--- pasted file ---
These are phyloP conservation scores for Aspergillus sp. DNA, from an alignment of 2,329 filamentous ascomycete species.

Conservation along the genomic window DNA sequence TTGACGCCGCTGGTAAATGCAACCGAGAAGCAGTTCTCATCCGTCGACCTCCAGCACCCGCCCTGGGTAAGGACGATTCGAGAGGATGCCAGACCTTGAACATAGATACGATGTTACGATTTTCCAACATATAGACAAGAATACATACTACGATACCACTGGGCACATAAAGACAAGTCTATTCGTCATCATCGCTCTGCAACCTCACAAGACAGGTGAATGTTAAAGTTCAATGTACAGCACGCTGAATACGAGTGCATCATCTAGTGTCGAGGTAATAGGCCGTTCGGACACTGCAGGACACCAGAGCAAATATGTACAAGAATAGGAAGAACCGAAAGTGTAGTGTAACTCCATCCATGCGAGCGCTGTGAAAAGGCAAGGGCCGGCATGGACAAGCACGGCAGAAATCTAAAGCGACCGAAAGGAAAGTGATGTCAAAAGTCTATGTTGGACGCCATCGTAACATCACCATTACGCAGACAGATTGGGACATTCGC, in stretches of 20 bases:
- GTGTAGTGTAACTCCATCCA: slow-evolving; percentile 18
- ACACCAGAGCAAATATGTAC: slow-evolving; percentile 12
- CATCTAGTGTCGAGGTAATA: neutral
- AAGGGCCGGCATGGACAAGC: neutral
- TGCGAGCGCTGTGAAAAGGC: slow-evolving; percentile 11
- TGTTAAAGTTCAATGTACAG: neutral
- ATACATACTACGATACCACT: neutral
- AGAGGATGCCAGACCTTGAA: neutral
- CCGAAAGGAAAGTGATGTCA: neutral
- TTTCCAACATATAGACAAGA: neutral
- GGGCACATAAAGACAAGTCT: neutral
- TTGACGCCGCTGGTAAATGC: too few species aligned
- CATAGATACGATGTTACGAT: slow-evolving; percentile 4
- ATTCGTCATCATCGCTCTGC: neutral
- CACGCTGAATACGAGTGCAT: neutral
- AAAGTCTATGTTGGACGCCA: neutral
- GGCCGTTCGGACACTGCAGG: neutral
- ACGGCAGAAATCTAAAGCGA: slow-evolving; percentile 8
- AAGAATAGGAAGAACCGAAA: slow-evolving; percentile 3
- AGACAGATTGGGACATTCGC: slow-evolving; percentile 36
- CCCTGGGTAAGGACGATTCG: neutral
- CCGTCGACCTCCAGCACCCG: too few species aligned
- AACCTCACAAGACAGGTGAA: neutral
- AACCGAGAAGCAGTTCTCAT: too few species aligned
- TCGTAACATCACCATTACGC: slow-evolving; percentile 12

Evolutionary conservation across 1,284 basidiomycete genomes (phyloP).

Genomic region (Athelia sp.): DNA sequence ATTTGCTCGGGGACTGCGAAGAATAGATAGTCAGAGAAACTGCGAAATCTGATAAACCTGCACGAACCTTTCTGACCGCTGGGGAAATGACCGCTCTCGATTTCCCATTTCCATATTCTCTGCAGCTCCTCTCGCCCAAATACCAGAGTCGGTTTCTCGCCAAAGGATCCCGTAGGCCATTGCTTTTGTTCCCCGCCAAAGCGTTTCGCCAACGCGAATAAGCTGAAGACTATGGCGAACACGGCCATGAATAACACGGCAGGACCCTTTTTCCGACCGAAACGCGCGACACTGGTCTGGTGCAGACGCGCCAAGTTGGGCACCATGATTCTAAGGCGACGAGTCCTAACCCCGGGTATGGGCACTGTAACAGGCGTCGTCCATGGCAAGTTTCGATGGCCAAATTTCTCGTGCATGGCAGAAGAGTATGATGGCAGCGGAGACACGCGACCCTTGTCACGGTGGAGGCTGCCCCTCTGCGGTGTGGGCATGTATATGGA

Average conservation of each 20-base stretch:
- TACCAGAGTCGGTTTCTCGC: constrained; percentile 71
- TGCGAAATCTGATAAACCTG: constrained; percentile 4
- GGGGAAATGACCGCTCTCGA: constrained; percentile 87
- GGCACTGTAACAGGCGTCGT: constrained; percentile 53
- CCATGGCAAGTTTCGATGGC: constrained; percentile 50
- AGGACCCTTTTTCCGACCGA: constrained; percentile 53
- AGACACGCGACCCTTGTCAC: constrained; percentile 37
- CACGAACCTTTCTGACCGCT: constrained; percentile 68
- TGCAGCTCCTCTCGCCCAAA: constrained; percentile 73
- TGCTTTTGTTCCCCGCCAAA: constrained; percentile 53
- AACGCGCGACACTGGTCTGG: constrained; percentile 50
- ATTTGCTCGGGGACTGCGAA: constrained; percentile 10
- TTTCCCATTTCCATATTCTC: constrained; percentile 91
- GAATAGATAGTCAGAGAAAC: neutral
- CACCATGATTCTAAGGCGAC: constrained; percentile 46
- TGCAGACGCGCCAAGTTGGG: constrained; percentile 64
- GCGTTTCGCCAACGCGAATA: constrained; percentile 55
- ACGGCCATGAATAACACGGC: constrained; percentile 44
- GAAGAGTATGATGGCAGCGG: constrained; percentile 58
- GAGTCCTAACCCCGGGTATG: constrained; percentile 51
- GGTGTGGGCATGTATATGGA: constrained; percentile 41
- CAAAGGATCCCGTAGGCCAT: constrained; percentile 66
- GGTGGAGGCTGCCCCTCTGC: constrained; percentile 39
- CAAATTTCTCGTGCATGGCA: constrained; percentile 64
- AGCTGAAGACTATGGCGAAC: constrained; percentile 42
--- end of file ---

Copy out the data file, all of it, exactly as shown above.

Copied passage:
These are phyloP conservation scores for Aspergillus sp. DNA, from an alignment of 2,329 filamentous ascomycete species.

Conservation along the genomic window DNA sequence TTGACGCCGCTGGTAAATGCAACCGAGAAGCAGTTCTCATCCGTCGACCTCCAGCACCCGCCCTGGGTAAGGACGATTCGAGAGGATGCCAGACCTTGAACATAGATACGATGTTACGATTTTCCAACATATAGACAAGAATACATACTACGATACCACTGGGCACATAAAGACAAGTCTATTCGTCATCATCGCTCTGCAACCTCACAAGACAGGTGAATGTTAAAGTTCAATGTACAGCACGCTGAATACGAGTGCATCATCTAGTGTCGAGGTAATAGGCCGTTCGGACACTGCAGGACACCAGAGCAAATATGTACAAGAATAGGAAGAACCGAAAGTGTAGTGTAACTCCATCCATGCGAGCGCTGTGAAAAGGCAAGGGCCGGCATGGACAAGCACGGCAGAAATCTAAAGCGACCGAAAGGAAAGTGATGTCAAAAGTCTATGTTGGACGCCATCGTAACATCACCATTACGCAGACAGATTGGGACATTCGC, in stretches of 20 bases:
- GTGTAGTGTAACTCCATCCA: slow-evolving; percentile 18
- ACACCAGAGCAAATATGTAC: slow-evolving; percentile 12
- CATCTAGTGTCGAGGTAATA: neutral
- AAGGGCCGGCATGGACAAGC: neutral
- TGCGAGCGCTGTGAAAAGGC: slow-evolving; percentile 11
- TGTTAAAGTTCAATGTACAG: neutral
- ATACATACTACGATACCACT: neutral
- AGAGGATGCCAGACCTTGAA: neutral
- CCGAAAGGAAAGTGATGTCA: neutral
- TTTCCAACATATAGACAAGA: neutral
- GGGCACATAAAGACAAGTCT: neutral
- TTGACGCCGCTGGTAAATGC: too few species aligned
- CATAGATACGATGTTACGAT: slow-evolving; percentile 4
- ATTCGTCATCATCGCTCTGC: neutral
- CACGCTGAATACGAGTGCAT: neutral
- AAAGTCTATGTTGGACGCCA: neutral
- GGCCGTTCGGACACTGCAGG: neutral
- ACGGCAGAAATCTAAAGCGA: slow-evolving; percentile 8
- AAGAATAGGAAGAACCGAAA: slow-evolving; percentile 3
- AGACAGATTGGGACATTCGC: slow-evolving; percentile 36
- CCCTGGGTAAGGACGATTCG: neutral
- CCGTCGACCTCCAGCACCCG: too few species aligned
- AACCTCACAAGACAGGTGAA: neutral
- AACCGAGAAGCAGTTCTCAT: too few species aligned
- TCGTAACATCACCATTACGC: slow-evolving; percentile 12

Evolutionary conservation across 1,284 basidiomycete genomes (phyloP).

Genomic region (Athelia sp.): DNA sequence ATTTGCTCGGGGACTGCGAAGAATAGATAGTCAGAGAAACTGCGAAATCTGATAAACCTGCACGAACCTTTCTGACCGCTGGGGAAATGACCGCTCTCGATTTCCCATTTCCATATTCTCTGCAGCTCCTCTCGCCCAAATACCAGAGTCGGTTTCTCGCCAAAGGATCCCGTAGGCCATTGCTTTTGTTCCCCGCCAAAGCGTTTCGCCAACGCGAATAAGCTGAAGACTATGGCGAACACGGCCATGAATAACACGGCAGGACCCTTTTTCCGACCGAAACGCGCGACACTGGTCTGGTGCAGACGCGCCAAGTTGGGCACCATGATTCTAAGGCGACGAGTCCTAACCCCGGGTATGGGCACTGTAACAGGCGTCGTCCATGGCAAGTTTCGATGGCCAAATTTCTCGTGCATGGCAGAAGAGTATGATGGCAGCGGAGACACGCGACCCTTGTCACGGTGGAGGCTGCCCCTCTGCGGTGTGGGCATGTATATGGA

Average conservation of each 20-base stretch:
- TACCAGAGTCGGTTTCTCGC: constrained; percentile 71
- TGCGAAATCTGATAAACCTG: constrained; percentile 4
- GGGGAAATGACCGCTCTCGA: constrained; percentile 87
- GGCACTGTAACAGGCGTCGT: constrained; percentile 53
- CCATGGCAAGTTTCGATGGC: constrained; percentile 50
- AGGACCCTTTTTCCGACCGA: constrained; percentile 53
- AGACACGCGACCCTTGTCAC: constrained; percentile 37
- CACGAACCTTTCTGACCGCT: constrained; percentile 68
- TGCAGCTCCTCTCGCCCAAA: constrained; percentile 73
- TGCTTTTGTTCCCCGCCAAA: constrained; percentile 53
- AACGCGCGACACTGGTCTGG: constrained; percentile 50
- ATTTGCTCGGGGACTGCGAA: constrained; percentile 10
- TTTCCCATTTCCATATTCTC: constrained; percentile 91
- GAATAGATAGTCAGAGAAAC: neutral
- CACCATGATTCTAAGGCGAC: constrained; percentile 46
- TGCAGACGCGCCAAGTTGGG: constrained; percentile 64
- GCGTTTCGCCAACGCGAATA: constrained; percentile 55
- ACGGCCATGAATAACACGGC: constrained; percentile 44
- GAAGAGTATGATGGCAGCGG: constrained; percentile 58
- GAGTCCTAACCCCGGGTATG: constrained; percentile 51
- GGTGTGGGCATGTATATGGA: constrained; percentile 41
- CAAAGGATCCCGTAGGCCAT: constrained; percentile 66
- GGTGGAGGCTGCCCCTCTGC: constrained; percentile 39
- CAAATTTCTCGTGCATGGCA: constrained; percentile 64
- AGCTGAAGACTATGGCGAAC: constrained; percentile 42